Helena Bilandzija

Helena Bilandzija
Ruđer Bošković Institute | RBI · Department of Molecular Biology

PhD

About

43
Publications
11,768
Reads
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564
Citations
Citations since 2017
27 Research Items
460 Citations
2017201820192020202120222023020406080100
2017201820192020202120222023020406080100
2017201820192020202120222023020406080100
2017201820192020202120222023020406080100
Additional affiliations
May 2019 - present
Ruđer Bošković Institute
Position
  • Principal Investigator
July 2017 - April 2019
Ruđer Bošković Institute
Position
  • PostDoc Position
December 2014 - June 2017
University of Maryland, College Park
Position
  • PostDoc Position

Publications

Publications (43)
Conference Paper
Full-text available
Telomeres are specialized and highly repetitive noncoding DNA structures at the end of linear chromosomes that are essential for maintaining genomic integrity. Each time a cell divides, telomeres are not fully replicated and the resulting cells have shorter telomeres than the progenitor cells. This incomplete replication of telomeres (i.e., shorten...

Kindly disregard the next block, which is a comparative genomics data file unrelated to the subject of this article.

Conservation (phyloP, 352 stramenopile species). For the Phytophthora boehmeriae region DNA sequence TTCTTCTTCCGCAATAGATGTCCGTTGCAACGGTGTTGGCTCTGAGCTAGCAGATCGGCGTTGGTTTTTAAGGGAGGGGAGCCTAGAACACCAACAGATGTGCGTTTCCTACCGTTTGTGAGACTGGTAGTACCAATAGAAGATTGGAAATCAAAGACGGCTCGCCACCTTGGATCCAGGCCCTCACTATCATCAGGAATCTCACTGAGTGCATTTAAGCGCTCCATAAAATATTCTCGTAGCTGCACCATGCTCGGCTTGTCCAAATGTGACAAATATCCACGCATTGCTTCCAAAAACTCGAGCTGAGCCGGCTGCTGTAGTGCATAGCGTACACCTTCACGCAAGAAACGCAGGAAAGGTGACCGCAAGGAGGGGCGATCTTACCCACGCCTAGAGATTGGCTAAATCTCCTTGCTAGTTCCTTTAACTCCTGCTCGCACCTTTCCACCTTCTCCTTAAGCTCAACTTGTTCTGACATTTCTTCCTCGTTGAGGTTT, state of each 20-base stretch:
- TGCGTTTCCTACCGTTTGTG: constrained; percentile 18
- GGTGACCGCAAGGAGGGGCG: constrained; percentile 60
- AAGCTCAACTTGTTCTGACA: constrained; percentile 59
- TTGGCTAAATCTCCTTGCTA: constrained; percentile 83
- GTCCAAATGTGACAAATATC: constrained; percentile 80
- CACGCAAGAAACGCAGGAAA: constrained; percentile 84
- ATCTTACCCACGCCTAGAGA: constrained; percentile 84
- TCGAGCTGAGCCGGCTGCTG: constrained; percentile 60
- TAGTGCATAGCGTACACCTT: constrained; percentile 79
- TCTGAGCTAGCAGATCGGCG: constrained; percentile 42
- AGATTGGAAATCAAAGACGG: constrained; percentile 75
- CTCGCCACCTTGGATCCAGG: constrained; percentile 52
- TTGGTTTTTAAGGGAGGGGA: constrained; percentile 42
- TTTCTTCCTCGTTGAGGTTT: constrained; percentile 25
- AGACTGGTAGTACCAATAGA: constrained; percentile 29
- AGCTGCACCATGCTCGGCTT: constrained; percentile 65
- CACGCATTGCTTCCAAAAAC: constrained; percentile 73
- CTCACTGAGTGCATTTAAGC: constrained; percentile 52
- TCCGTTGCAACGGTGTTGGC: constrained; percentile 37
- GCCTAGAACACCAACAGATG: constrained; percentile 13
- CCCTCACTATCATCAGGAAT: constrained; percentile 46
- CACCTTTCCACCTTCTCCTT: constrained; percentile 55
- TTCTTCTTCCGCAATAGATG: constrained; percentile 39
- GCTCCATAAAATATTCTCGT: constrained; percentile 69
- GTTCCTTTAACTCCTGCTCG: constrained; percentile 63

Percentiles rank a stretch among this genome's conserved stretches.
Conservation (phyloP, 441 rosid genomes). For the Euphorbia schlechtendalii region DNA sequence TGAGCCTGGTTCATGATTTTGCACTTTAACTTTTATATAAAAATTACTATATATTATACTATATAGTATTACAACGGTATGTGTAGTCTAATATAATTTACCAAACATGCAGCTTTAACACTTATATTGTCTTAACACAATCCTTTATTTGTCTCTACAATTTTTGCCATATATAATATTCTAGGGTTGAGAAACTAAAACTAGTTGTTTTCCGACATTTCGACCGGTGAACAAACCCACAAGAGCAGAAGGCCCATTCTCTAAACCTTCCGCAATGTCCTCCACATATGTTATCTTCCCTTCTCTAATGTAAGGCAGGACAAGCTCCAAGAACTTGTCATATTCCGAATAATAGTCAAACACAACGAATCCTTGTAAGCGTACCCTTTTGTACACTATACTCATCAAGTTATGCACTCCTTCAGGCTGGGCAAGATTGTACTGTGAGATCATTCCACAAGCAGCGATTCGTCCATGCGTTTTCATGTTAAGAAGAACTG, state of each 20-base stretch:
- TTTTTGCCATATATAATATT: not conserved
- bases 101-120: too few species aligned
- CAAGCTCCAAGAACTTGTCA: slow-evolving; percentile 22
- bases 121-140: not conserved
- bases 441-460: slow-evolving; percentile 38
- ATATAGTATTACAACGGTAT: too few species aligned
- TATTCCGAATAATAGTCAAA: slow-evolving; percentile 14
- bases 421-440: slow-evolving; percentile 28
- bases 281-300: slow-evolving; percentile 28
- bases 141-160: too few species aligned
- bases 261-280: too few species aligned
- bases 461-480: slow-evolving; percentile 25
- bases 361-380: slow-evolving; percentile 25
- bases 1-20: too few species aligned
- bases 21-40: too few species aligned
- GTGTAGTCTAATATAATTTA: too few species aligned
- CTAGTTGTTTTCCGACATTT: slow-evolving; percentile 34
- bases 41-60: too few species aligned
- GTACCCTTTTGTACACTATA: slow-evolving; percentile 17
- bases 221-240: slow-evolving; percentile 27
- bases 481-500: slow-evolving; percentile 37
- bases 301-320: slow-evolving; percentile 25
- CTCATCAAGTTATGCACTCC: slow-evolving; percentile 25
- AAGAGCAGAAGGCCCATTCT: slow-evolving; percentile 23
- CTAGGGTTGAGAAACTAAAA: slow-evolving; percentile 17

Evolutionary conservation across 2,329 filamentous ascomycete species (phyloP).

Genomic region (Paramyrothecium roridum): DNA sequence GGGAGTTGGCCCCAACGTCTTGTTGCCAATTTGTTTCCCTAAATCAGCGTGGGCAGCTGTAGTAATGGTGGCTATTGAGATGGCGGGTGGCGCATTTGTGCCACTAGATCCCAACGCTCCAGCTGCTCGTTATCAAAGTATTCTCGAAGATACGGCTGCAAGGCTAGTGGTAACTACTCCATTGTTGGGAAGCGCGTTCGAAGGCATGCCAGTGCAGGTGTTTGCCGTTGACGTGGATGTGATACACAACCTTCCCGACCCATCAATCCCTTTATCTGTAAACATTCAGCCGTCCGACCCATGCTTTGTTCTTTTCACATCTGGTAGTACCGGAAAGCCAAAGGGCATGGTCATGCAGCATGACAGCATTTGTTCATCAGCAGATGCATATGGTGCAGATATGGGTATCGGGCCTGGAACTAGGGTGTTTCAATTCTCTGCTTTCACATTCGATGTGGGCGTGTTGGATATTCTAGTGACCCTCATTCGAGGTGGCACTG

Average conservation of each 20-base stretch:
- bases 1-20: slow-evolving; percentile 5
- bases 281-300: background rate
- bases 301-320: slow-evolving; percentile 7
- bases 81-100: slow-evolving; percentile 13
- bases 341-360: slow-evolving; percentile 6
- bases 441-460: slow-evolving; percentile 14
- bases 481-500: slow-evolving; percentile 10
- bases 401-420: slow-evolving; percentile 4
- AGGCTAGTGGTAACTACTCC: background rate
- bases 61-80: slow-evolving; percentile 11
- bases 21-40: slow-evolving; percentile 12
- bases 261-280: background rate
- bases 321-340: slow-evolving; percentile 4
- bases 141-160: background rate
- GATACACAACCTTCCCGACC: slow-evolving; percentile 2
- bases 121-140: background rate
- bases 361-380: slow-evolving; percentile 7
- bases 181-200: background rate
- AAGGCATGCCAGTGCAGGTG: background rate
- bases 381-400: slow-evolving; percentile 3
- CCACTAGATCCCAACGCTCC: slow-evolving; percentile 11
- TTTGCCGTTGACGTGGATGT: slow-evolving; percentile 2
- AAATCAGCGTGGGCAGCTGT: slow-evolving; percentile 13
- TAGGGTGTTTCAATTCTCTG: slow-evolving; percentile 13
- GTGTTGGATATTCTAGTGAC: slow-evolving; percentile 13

Article
Objective obstacles such as high water levels that prevent access to caves at certain times of the year or the need to use complex tools and skills such as cave diving make biological research in caves extremely complex and occasionally dangerous. Moreover, to study physiological and behavioral adaptations of cave animals, they must be kept under c...
Article
Full-text available
A traditional explanation for the loss of pigmentation in cave dwellers is the absence of negative selection acting on surface species to remove all albinos from the population. Recently, however, evidence has been accumulating that albinism in the cavefish Astyanax mexicanus has several beneficial pleiotropic effects. Albino cavefish have higher c...
Article
Full-text available
Darkness is the hallmark of all subterranean habitats and, to some degree, of many surface habitats. Many surface animals that live in semi-dark habitats, such as freshwater benthos, are photophobic. Yet, few of them can colonize caves and form subterranean populations. We hypothesize that phenotypic plasticity induced by darkness enables surface c...
Article